Sam Negrin

May 30, 2015

The Most Common Health Food Labels Explained

by Sam Negrin / GOOD FOOD / Health 101 / 0 Comments

More and more food companies are trying to jump on the health trend, which is great; as long as we are educated as to what their health claims truly mean. It seems like walking through the grocery store we are bombarded with dozens of nutritional claims that 1) make the product more expensive and, 2) might not be as ‘healthy’ as we think. It’s important to understand all of the food we buy and put into our bodies. Just because something is “all-natural” or “low-sugar” does not mean it’s good for you. Here Are The Most Common Health Food Labels, Explained:

  • 100% Organic: The product contains only organic ingredients – any product that uses this claim *must* have the USDA seal on it to know it’s legit.
  • Organic: The product is 95% organic ingredients and the other 5% contains items from the USDA-approved ingredient list – the USDA seal must be on this product too.
  • Made with Organic Ingredients: At least 70% of the ingredients are organic – they should be marked with an asterisk on the ingredient list.
  • All-Natural: There is literally no regulation on this label–Any company can use the term all-natural, they might not use added color or synthetic substances, but there is no official regulation.
  • Gluten-Free: Gluten is a protein found naturally in wheat, rye, barley–any product that labels itself as gluten-free is regulated by the FDA and cannot include any trace of gluten. It’s really important to recognize that gluten-free products are *not* healthier to the average person, in fact, a lot of the times they can contain more calories for the compensation of gluten. Only those with Celiac Disease and/or extreme gluten sensitivity should not consume gluten.
  • Light: This label must have 50% less fat content that would be found in a comparable product. Just because the color and texture might be lighter on a product with this label, does not mean it’s much better for you. Read the nutrition label carefully to see what else (sugars, carbs, unhealthy fats) might be included.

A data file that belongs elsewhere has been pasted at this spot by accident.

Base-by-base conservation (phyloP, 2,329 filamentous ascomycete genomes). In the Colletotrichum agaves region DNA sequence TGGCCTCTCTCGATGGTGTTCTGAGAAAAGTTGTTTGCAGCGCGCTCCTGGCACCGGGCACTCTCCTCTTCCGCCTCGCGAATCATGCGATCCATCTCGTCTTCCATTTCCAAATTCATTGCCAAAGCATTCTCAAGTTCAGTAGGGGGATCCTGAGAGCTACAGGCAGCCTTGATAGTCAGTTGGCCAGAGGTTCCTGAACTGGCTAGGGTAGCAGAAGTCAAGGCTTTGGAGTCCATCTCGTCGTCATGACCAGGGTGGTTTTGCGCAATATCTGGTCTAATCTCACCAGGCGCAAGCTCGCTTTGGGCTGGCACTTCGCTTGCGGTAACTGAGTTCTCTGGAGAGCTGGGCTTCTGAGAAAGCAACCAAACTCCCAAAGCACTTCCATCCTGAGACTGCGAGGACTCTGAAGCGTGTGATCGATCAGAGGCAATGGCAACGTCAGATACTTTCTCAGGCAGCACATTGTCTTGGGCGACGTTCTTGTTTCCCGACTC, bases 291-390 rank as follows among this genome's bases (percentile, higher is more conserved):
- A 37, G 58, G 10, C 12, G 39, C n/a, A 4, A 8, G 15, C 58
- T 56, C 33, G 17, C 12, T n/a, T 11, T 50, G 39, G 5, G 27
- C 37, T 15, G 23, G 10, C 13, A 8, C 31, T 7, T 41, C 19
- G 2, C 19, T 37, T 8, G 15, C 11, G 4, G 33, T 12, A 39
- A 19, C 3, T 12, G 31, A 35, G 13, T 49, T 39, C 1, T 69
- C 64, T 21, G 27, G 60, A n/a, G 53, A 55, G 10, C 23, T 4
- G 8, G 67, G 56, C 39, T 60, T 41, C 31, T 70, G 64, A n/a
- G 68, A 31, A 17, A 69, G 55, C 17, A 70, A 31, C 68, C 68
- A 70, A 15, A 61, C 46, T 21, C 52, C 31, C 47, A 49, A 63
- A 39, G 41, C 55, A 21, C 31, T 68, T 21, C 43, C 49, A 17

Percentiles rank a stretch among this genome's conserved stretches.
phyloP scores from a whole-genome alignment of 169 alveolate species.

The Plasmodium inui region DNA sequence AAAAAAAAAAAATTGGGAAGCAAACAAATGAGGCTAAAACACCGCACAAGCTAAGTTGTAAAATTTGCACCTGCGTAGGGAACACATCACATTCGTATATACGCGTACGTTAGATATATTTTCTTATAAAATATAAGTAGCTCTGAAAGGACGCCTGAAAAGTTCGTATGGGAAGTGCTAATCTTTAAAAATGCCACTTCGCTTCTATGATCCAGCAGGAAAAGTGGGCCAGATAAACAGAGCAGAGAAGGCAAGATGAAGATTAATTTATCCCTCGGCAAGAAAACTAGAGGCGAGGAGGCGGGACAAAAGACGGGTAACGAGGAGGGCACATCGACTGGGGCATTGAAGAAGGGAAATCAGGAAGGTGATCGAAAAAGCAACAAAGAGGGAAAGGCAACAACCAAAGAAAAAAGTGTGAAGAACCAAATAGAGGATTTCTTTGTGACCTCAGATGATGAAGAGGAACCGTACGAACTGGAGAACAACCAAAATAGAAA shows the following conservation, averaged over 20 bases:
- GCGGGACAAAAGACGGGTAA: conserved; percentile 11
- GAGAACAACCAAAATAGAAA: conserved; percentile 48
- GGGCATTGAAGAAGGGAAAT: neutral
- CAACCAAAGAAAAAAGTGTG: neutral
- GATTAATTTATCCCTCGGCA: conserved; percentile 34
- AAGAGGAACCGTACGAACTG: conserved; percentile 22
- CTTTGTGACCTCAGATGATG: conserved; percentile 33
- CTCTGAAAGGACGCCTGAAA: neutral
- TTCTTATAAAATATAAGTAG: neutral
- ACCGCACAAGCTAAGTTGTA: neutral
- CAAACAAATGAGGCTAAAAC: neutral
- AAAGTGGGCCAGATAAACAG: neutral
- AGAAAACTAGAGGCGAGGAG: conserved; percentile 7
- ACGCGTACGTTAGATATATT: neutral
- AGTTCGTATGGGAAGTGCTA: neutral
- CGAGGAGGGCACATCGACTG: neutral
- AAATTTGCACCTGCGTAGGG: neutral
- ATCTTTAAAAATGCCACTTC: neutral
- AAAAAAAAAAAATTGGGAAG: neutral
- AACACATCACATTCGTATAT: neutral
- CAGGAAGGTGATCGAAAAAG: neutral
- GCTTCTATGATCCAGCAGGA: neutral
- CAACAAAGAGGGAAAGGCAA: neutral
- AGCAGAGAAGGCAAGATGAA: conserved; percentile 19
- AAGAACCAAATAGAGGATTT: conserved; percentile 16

• Multi-grain, Made with Whole Wheat: Whole grains are included in the product but the benefits of whole wheat are generally not consumed. For example, a product can be 30% refined flour and 70% whole grain, but the whole grains are split between several different grains which means that each whole grain comprises less than 30% of the total. Look for 100% Whole Wheat products — more on whole grain info here.
  • Low-Sugar, Lightly Sweetened: There is currently no regulation on these terms–The FDA does regulate the use of the terms “Sugar Free” and “No Added Sugar”, but many companies (notably: cereals), use the terms low- and lightly- on new product lines with ultimately no consequence.
  • Sugar-Free, No Added Sugar: Products with these claims are generally loaded with artificial sweeteners with names we can’t even pronounce, to keep their product tasting good. Read the ingredient list and make sure there are no artificial sweeteners added; look for good natural sugars such as: honey, agave nectar, maple syrup, real fruit purees. Also note that sugar-free products might not be any healthier, they generally have more calories to compensate.
  • 0% Trans Fat: Now, there are two types of fats that we should try and eliminate from our diets: Trans- and Saturated Fats. Food claims that list 0% trans fat can still legally add up to 0.5% trans fat to the product. Re-read the nutrition label and see that it lists 0 in the trans fat row to be sure.
  • Low-Carb: This product might contain less carbohydrates than others, but keep in mind the high amounts of artificial sweeteners and processed forms of fiber that are inserted into it. That isn’t exactly health-minded.
  • Made with Real Fruit: Products with this claim may not contain much real fruit at all–companies are not required to include the percentage of each ingredient in their product. This means that they might list “apples from concentrate” but simultaneously have large amounts of sugar and cholesterol, so the apple concentrate is pretty muted.
  • Free Range: Don’t be fooled and think this chicken was running around an open field singing the Sound of Music–Free Range is on any product where the animal simply had exposure to the outdoors. So, think of how scary something that doesn’t specify free range is…
  • Cage Free: Cage free eggs are those produced in barns that permit the hens to engage in natural behavior and roam freely–but they generally are not permitted to go outside.

For more information on food labels visit the FDA’s website.

Reading all of the truth about these food labels can get discouraging, especially if you’re trying to be healthy. The absolute best thing you can do for yourself is eliminate processed, pre-made foods and stick to cooking for yourself as much as possible and visiting local farmers markets. Read nutrition labels carefully and do not buy into claims that may not be beneficial to you.

Are there any labels we didn’t include that you’re interested to know? Let us know in the comments below or tweet @allgoodhealth_!

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